I think most teams will be getting benefits of the software package sooner rather than later. Just ask Magneti Marelli to supply some "default" settings and a software user's manual, it's not really all that complex , it will need time and tests but it's not like the open teams will be totally lost. For instance, there will be many ports and functions that Ducati will be exploiting and using with sensors here and there,they must already have tera bytes of data taken over the last couple of years already,and there will be lots of mysterious functions for the uninitiated, but you can simply disable those functions until you either have the sensors installed and the baseline values calibrated.It's not going to make them any slower than the one they're currently using.Simply disable the functions they don't know or don't have the hardware yet and work their way up.With a little time most of the teams will be customizing their own software into a rider-specific setting, working with the rider style, preferences and strengths and working out the rider's weakness with all those parameters.I don't think you really need to have a team rocket scientists with a 6 figure salaries to calibrate all the parameters the new software has, that can be dealt by a technician experienced in mechanical sensors, resolvers, hall effect sensors, optical sensors, A to D/D to A , programing, etc etc and if that person understands motorcycle dynamics, is a racing fan and maybe even a mid-pack motorcycle racer himself,and has good communication with the lead technician, they could get some progress rather quick. Indeed, Dorna should enforce MM to come up with a good owner's manual with some basic, generic settings.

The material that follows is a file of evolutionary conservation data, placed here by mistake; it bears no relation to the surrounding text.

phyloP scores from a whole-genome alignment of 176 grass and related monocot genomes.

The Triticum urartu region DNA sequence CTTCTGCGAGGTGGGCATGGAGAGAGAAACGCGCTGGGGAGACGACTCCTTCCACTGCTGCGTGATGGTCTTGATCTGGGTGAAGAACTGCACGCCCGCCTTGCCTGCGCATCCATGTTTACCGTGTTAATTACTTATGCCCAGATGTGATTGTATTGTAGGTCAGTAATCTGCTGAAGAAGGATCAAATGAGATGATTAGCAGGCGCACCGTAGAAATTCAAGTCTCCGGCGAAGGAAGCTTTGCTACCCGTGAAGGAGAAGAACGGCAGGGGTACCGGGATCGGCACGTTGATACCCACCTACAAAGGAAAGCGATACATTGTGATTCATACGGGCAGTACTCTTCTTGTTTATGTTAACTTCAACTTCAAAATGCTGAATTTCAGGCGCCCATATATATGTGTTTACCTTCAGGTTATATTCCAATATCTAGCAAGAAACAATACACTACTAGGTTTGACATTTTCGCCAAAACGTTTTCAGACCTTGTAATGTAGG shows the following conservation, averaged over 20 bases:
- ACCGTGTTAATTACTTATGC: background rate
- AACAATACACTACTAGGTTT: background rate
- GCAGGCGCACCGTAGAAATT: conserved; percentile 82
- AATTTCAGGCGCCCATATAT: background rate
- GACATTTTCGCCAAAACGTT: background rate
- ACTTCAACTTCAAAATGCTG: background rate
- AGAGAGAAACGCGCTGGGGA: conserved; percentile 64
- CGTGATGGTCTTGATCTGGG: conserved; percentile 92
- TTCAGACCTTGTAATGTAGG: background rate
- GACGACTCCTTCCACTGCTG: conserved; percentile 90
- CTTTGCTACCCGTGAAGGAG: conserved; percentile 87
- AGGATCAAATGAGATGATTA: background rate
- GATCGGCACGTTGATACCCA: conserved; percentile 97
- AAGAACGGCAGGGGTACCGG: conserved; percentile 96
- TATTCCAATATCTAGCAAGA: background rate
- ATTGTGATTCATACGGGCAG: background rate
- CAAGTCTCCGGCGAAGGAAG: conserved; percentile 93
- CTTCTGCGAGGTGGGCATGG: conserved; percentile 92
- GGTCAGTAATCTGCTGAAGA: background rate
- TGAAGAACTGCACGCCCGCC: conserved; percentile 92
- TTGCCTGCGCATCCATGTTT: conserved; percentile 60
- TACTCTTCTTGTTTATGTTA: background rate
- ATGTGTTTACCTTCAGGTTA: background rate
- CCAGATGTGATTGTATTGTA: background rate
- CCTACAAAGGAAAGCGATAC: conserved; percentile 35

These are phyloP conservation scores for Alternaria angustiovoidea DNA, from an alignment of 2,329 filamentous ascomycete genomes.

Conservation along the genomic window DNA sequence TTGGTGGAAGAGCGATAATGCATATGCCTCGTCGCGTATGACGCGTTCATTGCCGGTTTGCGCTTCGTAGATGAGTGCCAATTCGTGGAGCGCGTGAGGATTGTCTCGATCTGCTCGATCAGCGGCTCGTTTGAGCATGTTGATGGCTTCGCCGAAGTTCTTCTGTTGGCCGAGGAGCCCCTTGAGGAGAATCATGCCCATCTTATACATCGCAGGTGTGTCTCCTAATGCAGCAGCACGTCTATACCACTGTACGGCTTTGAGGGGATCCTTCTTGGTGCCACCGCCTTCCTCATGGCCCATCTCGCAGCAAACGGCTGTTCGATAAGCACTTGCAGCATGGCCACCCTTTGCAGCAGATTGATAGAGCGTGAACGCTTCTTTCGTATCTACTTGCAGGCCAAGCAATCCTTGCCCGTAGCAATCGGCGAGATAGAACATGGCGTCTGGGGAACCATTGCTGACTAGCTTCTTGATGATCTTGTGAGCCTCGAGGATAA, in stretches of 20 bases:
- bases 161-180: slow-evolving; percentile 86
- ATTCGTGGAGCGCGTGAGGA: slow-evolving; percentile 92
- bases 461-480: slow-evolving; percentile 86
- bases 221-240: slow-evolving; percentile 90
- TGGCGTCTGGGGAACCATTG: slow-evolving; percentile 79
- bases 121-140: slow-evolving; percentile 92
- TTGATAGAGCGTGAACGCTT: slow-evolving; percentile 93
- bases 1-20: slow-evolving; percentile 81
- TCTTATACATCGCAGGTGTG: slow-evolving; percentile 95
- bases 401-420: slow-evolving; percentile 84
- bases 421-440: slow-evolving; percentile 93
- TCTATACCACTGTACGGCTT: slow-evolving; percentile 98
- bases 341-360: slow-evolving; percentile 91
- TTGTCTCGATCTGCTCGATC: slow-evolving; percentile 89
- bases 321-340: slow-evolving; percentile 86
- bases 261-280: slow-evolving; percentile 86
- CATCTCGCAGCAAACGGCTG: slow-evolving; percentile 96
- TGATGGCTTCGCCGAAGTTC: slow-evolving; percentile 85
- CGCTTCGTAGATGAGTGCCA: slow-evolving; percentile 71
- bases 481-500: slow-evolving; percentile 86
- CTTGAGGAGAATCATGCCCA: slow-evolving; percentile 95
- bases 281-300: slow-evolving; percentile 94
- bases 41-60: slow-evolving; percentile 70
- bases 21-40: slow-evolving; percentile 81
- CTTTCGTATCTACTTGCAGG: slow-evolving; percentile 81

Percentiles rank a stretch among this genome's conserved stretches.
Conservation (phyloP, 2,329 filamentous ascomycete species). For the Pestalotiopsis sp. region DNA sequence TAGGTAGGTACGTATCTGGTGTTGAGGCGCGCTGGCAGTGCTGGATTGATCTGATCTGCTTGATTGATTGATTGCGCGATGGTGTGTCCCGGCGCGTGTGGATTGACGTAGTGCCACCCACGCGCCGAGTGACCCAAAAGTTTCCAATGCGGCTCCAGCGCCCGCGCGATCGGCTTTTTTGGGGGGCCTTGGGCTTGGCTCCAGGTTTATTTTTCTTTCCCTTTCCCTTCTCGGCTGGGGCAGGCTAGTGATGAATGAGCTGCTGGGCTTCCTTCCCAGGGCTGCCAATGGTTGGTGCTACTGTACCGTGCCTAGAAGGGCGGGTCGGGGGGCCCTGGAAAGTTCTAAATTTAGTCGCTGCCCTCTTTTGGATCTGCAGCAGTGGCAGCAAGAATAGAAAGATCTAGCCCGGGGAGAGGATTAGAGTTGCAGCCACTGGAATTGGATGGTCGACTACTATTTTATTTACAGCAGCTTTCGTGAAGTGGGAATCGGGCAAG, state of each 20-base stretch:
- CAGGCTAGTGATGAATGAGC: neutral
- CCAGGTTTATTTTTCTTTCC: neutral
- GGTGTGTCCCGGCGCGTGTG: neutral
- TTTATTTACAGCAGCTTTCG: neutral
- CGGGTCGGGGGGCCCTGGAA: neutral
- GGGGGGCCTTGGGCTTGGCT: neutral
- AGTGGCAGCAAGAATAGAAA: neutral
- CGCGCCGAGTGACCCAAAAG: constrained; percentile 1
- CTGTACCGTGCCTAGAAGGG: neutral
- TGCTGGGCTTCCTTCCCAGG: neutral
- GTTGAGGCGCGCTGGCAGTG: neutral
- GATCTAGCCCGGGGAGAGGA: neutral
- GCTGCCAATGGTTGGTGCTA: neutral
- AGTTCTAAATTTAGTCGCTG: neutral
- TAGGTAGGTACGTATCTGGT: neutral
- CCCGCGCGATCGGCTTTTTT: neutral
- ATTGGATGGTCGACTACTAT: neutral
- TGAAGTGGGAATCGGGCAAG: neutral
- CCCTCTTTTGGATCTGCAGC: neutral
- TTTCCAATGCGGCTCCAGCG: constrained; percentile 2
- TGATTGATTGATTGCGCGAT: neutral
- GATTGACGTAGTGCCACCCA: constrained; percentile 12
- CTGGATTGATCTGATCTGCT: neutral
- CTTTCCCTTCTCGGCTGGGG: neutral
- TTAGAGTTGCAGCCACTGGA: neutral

BTW my passport is valid :P just in case HAHA just kidding.

I think open teams shot themselves in the foot by protesting the new software and not embracing it.

Dorna doesn't have time to force MM to create a standardized setting. Right now, Dorna is a little busy spending money trying to help Ducati and create a finishing order more to the shareholders' liking:

"We asked, like everyone, for some modification on the software, some improvement, based on the experience. We ask to Dorna, and we ask for improvement to traction control and anti-wheelie,” said Dall’Igna, speaking at the team launch.


Is it just me or is this a deja vu? They make up new rules to lower costs, after which everyone starts working around them, after which Honda needs to tell everyone this was not the idea behingd the new rules?

That's kind of the point and that's what leads to innovations. The problem for us, the end consumer of these innovations, is that a majority of it is being done on the electronics side.

What has been the latest innovations in performance motorcycles we have seen? Traction control? Different maps for the bikes?

I may be wrong but the last mechanical difference has been the slipper clutch was it not?

I am torn on the spec ECU as I want the factories to build the fastest damn bike on the planet to circulate a race course however, putting in a spec ECU forces the teams to come up with better ideas to gain more speed without the electronic tuning. My issue with spec'ing everything out dulls innovation (IMHO).